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FYS 100: (House)Keeping Inequalities (Vazquez): Getting Started

This course is an interdisciplinary and comparative exploration on the representations of live-in maids in social imaginary, with an emphasis on theoretical reasoning about social exclusion and identity.

Useful links to get started:

  • OneSearch- a discovery tool that searches most of the library's collections, including books, journal articles, periodicals, movies and more.
  • Google Scholar- search for citations for articles and conference papers.
  • Wikipedia - a free online encyclopedia, created and edited by volunteers, hosted by the Wikimedia Foundation.
  • Library reference sources & encyclopedias - find quick reference and/or background information through the library's reference resources.

Research Tips

Not sure where to start? Here's a few tips to jumpstart your research:

  • Do some preliminary research about your topic, so you have enough information to find relevant resources- find a reference source, scholarly article or look at a website like Wikipedia for basic background information.
  • Use different keywords and combinations of keywords to conduct a search for articles and more. If you are searching for information about the representations of domestic workers in art, try looking by using the terms "art AND maids". Narrow your search further by using the titles of specific works, artists, time periods, places, or types of art (photos, film, paintings, etc.)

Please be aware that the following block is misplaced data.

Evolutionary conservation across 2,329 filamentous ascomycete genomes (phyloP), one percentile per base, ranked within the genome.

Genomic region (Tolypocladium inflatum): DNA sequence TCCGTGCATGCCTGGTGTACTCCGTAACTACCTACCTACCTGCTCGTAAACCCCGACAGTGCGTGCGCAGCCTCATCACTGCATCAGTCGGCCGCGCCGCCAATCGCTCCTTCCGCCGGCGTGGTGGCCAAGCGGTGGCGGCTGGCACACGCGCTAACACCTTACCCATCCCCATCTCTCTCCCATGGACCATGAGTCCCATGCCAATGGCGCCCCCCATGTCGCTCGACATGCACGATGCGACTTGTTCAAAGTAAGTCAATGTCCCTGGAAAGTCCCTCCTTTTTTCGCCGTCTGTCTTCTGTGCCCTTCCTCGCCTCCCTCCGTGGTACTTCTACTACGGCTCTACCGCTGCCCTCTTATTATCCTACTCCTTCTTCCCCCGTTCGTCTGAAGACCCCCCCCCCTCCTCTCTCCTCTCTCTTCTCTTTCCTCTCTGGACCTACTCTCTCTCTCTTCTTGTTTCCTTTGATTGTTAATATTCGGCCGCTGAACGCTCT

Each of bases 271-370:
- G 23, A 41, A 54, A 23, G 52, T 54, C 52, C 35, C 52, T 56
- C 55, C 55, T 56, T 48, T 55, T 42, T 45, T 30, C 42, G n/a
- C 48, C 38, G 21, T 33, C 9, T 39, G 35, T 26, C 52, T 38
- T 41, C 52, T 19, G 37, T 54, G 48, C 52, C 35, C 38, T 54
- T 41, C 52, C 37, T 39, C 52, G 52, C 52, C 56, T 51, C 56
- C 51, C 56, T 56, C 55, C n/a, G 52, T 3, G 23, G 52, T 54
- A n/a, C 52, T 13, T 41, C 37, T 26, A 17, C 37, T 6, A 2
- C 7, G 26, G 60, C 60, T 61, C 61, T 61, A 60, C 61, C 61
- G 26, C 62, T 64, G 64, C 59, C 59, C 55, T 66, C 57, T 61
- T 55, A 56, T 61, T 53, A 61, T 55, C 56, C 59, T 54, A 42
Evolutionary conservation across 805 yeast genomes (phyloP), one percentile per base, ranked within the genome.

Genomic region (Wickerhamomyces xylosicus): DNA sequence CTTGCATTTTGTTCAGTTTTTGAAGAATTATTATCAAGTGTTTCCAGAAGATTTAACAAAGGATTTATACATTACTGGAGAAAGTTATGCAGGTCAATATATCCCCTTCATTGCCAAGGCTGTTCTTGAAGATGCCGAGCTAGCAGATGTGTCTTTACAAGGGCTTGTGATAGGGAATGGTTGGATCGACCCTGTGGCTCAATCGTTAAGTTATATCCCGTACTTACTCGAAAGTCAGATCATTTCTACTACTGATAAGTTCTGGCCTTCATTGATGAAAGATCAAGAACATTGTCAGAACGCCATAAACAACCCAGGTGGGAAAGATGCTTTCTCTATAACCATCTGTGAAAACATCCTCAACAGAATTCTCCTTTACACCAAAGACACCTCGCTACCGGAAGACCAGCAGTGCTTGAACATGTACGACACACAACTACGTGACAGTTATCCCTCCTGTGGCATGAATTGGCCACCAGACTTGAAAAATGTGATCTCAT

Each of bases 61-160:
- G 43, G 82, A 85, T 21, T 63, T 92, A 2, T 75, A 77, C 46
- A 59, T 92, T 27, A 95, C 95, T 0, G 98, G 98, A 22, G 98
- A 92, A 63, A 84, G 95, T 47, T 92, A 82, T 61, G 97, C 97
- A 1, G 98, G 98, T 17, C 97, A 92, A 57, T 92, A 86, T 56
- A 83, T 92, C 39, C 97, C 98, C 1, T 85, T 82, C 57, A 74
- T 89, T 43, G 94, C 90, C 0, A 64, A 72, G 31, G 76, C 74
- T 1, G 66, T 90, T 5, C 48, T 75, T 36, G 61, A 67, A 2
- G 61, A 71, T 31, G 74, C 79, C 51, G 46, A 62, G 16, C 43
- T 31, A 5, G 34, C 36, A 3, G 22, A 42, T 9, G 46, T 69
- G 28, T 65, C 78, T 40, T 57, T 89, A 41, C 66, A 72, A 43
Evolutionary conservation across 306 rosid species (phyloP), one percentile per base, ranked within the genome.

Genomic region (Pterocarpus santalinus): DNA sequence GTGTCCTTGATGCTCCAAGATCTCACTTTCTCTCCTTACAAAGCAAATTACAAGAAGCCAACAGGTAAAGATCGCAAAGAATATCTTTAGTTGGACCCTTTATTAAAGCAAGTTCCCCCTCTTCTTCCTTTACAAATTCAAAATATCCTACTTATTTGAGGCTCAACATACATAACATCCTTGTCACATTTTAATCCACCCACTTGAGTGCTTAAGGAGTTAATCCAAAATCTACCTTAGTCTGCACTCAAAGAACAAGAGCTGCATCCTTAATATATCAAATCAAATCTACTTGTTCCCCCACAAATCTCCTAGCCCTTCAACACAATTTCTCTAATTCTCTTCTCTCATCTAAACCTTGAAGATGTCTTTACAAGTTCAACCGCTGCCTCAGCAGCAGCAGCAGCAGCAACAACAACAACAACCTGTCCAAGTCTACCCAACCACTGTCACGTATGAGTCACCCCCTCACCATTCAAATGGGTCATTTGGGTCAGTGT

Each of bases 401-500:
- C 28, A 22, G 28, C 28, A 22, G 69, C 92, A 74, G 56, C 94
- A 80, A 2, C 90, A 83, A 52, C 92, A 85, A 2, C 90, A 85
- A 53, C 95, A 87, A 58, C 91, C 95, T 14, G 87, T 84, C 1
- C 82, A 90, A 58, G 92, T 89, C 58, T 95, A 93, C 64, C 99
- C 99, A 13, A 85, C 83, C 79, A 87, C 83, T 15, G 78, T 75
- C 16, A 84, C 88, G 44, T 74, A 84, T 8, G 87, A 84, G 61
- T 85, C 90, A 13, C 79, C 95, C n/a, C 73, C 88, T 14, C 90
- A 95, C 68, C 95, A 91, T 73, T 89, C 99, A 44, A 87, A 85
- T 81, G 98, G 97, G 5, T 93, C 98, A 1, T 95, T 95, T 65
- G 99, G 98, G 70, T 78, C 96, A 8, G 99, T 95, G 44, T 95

• Try conducting your search with a few different words that mean the same things, ie. synonyms, or figure out multiple terms that might encompass your topic. The term "domestic workers" could be substituted with "housekeepers", or "maids".
  • Figure out what kinds of sources you need to draw from and how you will use this information to support your arguments.  You may need to find peer reviewed, scholarly journal articles, books, and essays in edited volumes, or you may draw from the organizational websites of domestic worker unions. Understand the differences between these types of sources and how both can be valuable.
  • If you find a useful book or article- always look at the citations or footnotes. These are sources that you can also draw from.
  • Read abstracts of scholarly articles, glance at book indexes, and scan chapter headings to determine if a source is worth a closer look.
  • Search Google scholar to see what sources others have cited.
  • Go beyond Onesearch by searching subject specific databases. Since this topic is interdisciplinary, you may want to search several subject-specific databases in areas such as women's studies, topics in im/migration, or labor- spanning the humanities and social sciences.

Research confession: we ALL use it!

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